Organ transplants almost back to pre-COVID levels, says Gift of Life Donor Program

MILFORD, Delaware (WPVI) -- There is good news for the 5,000 people awaiting life-saving organ transplants in our region. The Gift of Life says transplants are back on pace after taking a dive early in the pandemic.
"They stopped my fiance at the door, and said - you can't come in. Nobody's allowed in," recalls Rebecca Elkins of Milford, Delaware.

Just as COVID-19 cases started to spike here, Rebecca went into liver failure, and into a Delaware hospital - alone.

She was transferred to Einstein Medical Center to await a transplant, put on a separate floor, far from COVID-19 patients. Staff took extra steps to prevent infections and make her comfortable.

"They knew that going into a transplant by yourself was scary. I feel like they really showed me that they were there for me," said Rebecca.

Rick Hasz, Vice President for Clinical Services at the Gift of Life, says early on, the donor program revamped procedures to keep organ recipients and transplant coordinators safe.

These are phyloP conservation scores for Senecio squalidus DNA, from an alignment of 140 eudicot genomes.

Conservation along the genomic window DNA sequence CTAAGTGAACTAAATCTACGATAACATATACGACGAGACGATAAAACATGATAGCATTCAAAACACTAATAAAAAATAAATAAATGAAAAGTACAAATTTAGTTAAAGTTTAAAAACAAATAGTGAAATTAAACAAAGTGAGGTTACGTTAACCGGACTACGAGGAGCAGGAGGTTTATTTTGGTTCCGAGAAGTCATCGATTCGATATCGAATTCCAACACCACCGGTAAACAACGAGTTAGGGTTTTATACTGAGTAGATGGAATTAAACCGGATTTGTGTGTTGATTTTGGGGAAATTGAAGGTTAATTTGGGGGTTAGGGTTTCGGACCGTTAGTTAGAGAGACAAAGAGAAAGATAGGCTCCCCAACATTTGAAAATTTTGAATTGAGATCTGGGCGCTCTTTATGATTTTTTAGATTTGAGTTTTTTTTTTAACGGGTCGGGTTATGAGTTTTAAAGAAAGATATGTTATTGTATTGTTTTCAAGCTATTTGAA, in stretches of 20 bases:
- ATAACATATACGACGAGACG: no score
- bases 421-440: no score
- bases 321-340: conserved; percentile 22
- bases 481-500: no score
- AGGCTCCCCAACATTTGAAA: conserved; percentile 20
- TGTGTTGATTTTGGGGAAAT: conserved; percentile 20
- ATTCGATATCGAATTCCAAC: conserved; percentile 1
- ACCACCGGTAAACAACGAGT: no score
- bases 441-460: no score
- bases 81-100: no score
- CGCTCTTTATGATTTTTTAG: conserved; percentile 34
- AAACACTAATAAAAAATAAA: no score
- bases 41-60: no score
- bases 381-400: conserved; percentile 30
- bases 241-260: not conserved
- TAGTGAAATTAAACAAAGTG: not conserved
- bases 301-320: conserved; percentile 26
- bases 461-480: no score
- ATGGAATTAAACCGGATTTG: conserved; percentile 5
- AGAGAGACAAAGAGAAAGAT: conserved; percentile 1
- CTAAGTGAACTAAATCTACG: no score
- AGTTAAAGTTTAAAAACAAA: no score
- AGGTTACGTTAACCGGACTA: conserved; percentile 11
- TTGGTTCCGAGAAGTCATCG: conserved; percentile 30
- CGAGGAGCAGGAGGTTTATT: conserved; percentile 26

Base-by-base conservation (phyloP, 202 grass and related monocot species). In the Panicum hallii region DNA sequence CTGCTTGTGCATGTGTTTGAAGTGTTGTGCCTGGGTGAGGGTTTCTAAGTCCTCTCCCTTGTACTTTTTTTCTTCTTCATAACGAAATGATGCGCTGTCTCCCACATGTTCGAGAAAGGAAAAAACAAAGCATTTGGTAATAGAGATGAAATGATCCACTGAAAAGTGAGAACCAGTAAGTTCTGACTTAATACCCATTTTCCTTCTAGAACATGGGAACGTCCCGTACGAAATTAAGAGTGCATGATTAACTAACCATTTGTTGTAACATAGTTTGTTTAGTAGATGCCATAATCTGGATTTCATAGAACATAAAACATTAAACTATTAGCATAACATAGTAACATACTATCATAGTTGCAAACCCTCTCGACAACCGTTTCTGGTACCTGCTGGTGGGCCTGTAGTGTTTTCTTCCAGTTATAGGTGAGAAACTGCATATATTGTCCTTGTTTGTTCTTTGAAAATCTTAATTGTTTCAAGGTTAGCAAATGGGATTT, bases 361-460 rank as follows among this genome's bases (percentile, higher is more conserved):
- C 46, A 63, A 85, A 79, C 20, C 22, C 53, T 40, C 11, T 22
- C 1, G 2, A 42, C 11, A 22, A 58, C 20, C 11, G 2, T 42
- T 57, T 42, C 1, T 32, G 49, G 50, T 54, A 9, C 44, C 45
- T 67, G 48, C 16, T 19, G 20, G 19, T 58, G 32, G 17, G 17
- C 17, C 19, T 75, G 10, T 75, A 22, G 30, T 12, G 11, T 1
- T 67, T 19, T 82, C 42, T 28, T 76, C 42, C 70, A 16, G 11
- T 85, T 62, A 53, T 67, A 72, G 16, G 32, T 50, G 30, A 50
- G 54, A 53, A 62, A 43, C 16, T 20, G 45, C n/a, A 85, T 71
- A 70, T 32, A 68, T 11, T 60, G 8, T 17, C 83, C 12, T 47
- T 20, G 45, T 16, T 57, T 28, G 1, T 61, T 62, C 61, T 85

The coordinators spend hours, even days, in the ICU with potential donors. They even go into the operating room.

Airline cutbacks this spring complicated logistics for donor kidneys, which often are transported by commercial flights. But the planning and extra effort worked.

"We were able to successfully get every organ to where it needed to go. It may have just taken a different route," said Hasz.

Now, in our region, more families are saying yes to donation.

Gift of Life says in June, there were 57 donors, resulting in 148 transplants. That's up from 47 donors last June.

Rebecca received her transplant in early April, and by May was back with her family.

She's heeding her doctor's advice, and honoring her donor's family.

"Because they gave you their child's, you know, organ, and it saved your life," she said.

She also wants to thank all the nurses, doctors, and staffers behind the masks who took such good care of her.

Living donor transplants are also almost back to pre-pandemic levels. Good news for the 5,000 people in our area waiting for this life-saving procedure.
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